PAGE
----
That night, "Who is Simon Miller?" -- the seventh installment of Family Movie Night -- will air on NBC at 8 Eastern. It's a spy drama that shows how a family pulls together to find their missing father.
The movies are sponsored by two of America's largest corporations, Walmart and Proctor & Gamble, and can only continue if families plop down on the couch and "vote with their remote," said Brian Wells, the executive producer of all the family night films. The next two Family Movie Nights are scheduled for Sept. 3 and an undetermined date in December.
"There is this big, fat, giant experiment going on right now through Family Movie Night with the networks and even the networks that aren't involved that are all watching this to say 'Boy, do families really show up for this kind of content or not?'" said Wells, who is the chief creative officer for Fly Over Studios.
Parents often find that daytime programming offers shows for children but that the evening lacks shows or movies that are both appropriate for them and engaging for adults, said Susan Fisher, co-founder of Moms for Family TV.
"There's great stuff out there for kids, but there's not that much in the middle that you could watch at 8 o'clock," Fisher said.
Past family night movies have had moderate success, with audiences ranging from 2 million to 7.5 million viewers. However, to catch Hollywood's attention the movies needs to bring in an audience between 10 and 20 million people.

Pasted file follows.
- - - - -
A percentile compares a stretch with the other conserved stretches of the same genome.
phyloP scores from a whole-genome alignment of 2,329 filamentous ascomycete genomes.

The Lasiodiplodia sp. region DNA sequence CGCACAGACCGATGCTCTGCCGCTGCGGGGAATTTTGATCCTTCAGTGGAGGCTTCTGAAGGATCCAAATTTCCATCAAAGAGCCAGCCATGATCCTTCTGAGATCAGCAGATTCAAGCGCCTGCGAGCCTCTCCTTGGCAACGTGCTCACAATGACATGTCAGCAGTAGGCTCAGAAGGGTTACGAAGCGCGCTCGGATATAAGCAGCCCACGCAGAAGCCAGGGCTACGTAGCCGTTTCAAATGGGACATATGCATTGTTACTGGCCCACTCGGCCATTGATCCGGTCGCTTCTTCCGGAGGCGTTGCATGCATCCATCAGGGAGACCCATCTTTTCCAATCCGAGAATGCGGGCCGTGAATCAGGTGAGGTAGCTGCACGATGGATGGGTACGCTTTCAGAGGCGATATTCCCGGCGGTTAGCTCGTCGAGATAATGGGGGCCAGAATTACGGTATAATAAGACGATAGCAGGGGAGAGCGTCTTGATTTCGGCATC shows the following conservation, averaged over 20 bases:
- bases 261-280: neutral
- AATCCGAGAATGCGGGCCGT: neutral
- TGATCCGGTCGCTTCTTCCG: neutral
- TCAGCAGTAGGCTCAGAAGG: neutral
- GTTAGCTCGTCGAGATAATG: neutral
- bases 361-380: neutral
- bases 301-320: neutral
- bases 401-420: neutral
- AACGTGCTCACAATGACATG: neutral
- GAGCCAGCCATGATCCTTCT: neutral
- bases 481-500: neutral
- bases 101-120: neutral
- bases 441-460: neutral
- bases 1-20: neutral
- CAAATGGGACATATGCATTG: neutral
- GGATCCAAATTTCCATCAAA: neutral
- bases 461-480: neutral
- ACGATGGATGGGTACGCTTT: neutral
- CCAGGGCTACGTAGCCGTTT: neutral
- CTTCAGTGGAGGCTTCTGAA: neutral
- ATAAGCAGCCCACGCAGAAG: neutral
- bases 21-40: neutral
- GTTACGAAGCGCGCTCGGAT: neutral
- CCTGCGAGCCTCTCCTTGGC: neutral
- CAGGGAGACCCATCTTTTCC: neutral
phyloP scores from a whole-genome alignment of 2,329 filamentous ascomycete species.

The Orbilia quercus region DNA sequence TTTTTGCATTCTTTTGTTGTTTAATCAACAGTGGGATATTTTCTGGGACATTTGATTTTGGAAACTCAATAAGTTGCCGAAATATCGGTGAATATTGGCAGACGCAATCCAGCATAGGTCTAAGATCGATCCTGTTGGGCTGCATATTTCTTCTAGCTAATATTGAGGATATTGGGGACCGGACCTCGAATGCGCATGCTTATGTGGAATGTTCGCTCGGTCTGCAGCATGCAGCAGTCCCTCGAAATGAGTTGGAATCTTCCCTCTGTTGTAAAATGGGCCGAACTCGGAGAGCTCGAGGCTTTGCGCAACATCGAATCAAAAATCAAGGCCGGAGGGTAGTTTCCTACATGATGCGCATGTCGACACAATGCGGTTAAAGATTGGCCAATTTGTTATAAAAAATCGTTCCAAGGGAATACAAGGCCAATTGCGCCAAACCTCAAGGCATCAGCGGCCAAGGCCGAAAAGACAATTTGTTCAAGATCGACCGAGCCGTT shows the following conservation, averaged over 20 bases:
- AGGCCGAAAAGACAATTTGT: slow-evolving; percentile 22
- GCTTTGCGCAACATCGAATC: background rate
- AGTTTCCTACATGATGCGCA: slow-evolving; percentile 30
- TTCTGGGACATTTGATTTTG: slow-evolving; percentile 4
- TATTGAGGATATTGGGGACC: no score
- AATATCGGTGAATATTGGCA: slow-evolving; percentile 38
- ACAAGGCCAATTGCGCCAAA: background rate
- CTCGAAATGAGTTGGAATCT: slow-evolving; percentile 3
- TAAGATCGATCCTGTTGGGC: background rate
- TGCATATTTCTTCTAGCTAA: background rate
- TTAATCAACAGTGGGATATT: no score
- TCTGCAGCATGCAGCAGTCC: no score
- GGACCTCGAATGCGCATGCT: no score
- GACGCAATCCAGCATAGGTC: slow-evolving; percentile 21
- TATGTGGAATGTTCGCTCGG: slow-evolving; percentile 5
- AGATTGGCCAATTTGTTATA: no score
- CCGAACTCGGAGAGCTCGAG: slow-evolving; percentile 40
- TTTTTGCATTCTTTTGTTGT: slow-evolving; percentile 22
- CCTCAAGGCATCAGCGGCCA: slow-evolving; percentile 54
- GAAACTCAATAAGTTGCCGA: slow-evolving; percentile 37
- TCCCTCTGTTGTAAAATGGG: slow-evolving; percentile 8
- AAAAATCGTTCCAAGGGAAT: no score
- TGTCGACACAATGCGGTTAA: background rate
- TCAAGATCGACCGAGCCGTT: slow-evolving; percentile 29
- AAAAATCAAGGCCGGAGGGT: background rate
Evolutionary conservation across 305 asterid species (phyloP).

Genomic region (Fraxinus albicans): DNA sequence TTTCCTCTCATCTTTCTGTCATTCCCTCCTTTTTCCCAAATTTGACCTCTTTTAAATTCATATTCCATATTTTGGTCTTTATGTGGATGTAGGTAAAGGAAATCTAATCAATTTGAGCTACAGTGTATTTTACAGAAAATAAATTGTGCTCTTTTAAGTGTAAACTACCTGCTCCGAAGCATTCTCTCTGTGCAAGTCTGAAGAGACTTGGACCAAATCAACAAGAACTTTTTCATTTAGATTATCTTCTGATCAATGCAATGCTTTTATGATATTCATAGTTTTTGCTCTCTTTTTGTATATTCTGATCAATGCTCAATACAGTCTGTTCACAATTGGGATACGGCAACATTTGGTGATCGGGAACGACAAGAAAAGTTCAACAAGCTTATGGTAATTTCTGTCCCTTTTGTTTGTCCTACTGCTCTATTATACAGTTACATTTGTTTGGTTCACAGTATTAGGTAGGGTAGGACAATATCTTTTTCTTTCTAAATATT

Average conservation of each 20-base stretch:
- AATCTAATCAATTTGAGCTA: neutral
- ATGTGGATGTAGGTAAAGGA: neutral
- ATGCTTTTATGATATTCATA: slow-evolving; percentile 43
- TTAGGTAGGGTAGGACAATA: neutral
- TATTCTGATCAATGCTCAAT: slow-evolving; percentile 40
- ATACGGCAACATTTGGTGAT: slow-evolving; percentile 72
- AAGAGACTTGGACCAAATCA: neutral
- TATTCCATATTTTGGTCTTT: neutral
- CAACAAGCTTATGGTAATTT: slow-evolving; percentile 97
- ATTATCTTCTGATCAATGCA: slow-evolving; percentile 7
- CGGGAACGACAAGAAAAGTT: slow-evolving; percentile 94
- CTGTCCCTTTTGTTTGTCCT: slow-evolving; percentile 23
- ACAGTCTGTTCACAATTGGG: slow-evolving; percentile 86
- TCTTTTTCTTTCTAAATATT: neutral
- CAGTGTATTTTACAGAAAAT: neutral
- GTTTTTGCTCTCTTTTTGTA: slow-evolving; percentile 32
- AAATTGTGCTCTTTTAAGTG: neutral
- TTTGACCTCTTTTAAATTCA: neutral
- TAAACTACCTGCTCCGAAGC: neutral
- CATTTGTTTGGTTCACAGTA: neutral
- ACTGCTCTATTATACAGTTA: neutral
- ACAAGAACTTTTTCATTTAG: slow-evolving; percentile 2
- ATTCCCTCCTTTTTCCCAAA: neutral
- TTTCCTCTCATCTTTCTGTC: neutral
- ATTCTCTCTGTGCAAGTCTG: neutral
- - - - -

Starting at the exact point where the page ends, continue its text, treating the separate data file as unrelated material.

Although audiences have not been huge for the films, advocates for family entertainment praise the effort.
"If I were to compile a Top 10 list of the most positive developments within the world of entertainment, somewhere on it would be an entry that reads: The Walmart/Procter & Gamble Family Movie Night films," Bob Waliszewski, director of Focus on the Family's Plugged In Online, wrote in a blog.
Waliszewski added that movies were not the two corporations' "sweet spot" and that they will have to defend money spent for family-friendly television to their stockholders if the films do not have greater success.
For now, the movies appear sporadically on different networks, which could explain why why they have not drawn large audiences. Ben Simon, Walmart's director of brand marketing, said the intent of Family Movie Night is to eventually have the movies air on the same network and night so families could schedule weekly television time together.
Simon also said Family Movie Night's intent is to redefine family-friendly programming so people in entertainment will understand that it can be authentic and deal with real issues.
"The more we can show the broad-based industry that there are a lot of adults, families, parents and kids out there who want to watch this type of programming, we think will start to have kind of an impact on some of the current frameworks that are existing in the media and entertainment space," Simon said.
Wells said the national ads that air during the family movies have all been screened so parents don't have to "dive for the remote." Parents can also expect commercial breaks to engage their children with trivia and other playful elements, Simon said.
"What we've tried to do is create kind of an oasis for the whole family where the whole end-to-end experience of the programming and the advertising, the commercialization of the time within the movie, is actually tuned to be appropriate for the whole family," Simon said.
Whitney Jones is a student at Union University in Jackson, Tenn., and an intern with Baptist Press. For information on Family Movie Night, visit familymovienight.com, Facebook.com/familymovienight, or Twitter.com/FMNIB
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